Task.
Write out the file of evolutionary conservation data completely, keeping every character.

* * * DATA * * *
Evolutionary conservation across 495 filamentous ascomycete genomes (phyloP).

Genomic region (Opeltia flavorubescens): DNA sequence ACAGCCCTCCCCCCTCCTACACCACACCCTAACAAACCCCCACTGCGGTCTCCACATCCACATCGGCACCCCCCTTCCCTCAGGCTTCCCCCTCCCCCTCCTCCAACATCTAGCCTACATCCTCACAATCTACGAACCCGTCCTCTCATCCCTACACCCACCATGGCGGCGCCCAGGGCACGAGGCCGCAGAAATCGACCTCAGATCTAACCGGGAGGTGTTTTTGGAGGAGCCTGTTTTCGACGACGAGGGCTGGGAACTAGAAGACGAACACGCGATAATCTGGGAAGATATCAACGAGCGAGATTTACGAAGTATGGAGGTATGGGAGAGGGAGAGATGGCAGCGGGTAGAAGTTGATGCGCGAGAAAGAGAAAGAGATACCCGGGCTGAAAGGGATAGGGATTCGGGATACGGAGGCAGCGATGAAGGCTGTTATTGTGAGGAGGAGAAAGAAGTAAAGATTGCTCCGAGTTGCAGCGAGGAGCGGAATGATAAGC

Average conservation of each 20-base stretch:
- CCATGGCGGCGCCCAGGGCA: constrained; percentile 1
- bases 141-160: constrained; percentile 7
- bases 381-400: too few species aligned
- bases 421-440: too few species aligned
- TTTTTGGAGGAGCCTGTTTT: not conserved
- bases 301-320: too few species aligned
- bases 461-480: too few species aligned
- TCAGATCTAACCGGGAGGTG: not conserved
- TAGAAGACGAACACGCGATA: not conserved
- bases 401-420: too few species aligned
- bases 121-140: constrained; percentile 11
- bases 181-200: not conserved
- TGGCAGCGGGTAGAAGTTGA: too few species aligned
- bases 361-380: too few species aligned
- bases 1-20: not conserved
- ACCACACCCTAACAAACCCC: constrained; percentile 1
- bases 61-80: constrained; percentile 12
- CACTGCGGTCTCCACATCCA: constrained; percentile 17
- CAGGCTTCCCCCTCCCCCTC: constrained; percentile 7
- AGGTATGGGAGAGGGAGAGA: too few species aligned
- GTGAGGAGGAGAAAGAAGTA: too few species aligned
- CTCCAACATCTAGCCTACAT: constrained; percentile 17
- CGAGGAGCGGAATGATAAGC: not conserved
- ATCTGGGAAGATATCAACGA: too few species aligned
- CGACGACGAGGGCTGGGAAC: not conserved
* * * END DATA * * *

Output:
Evolutionary conservation across 495 filamentous ascomycete genomes (phyloP).

Genomic region (Opeltia flavorubescens): DNA sequence ACAGCCCTCCCCCCTCCTACACCACACCCTAACAAACCCCCACTGCGGTCTCCACATCCACATCGGCACCCCCCTTCCCTCAGGCTTCCCCCTCCCCCTCCTCCAACATCTAGCCTACATCCTCACAATCTACGAACCCGTCCTCTCATCCCTACACCCACCATGGCGGCGCCCAGGGCACGAGGCCGCAGAAATCGACCTCAGATCTAACCGGGAGGTGTTTTTGGAGGAGCCTGTTTTCGACGACGAGGGCTGGGAACTAGAAGACGAACACGCGATAATCTGGGAAGATATCAACGAGCGAGATTTACGAAGTATGGAGGTATGGGAGAGGGAGAGATGGCAGCGGGTAGAAGTTGATGCGCGAGAAAGAGAAAGAGATACCCGGGCTGAAAGGGATAGGGATTCGGGATACGGAGGCAGCGATGAAGGCTGTTATTGTGAGGAGGAGAAAGAAGTAAAGATTGCTCCGAGTTGCAGCGAGGAGCGGAATGATAAGC

Average conservation of each 20-base stretch:
- CCATGGCGGCGCCCAGGGCA: constrained; percentile 1
- bases 141-160: constrained; percentile 7
- bases 381-400: too few species aligned
- bases 421-440: too few species aligned
- TTTTTGGAGGAGCCTGTTTT: not conserved
- bases 301-320: too few species aligned
- bases 461-480: too few species aligned
- TCAGATCTAACCGGGAGGTG: not conserved
- TAGAAGACGAACACGCGATA: not conserved
- bases 401-420: too few species aligned
- bases 121-140: constrained; percentile 11
- bases 181-200: not conserved
- TGGCAGCGGGTAGAAGTTGA: too few species aligned
- bases 361-380: too few species aligned
- bases 1-20: not conserved
- ACCACACCCTAACAAACCCC: constrained; percentile 1
- bases 61-80: constrained; percentile 12
- CACTGCGGTCTCCACATCCA: constrained; percentile 17
- CAGGCTTCCCCCTCCCCCTC: constrained; percentile 7
- AGGTATGGGAGAGGGAGAGA: too few species aligned
- GTGAGGAGGAGAAAGAAGTA: too few species aligned
- CTCCAACATCTAGCCTACAT: constrained; percentile 17
- CGAGGAGCGGAATGATAAGC: not conserved
- ATCTGGGAAGATATCAACGA: too few species aligned
- CGACGACGAGGGCTGGGAAC: not conserved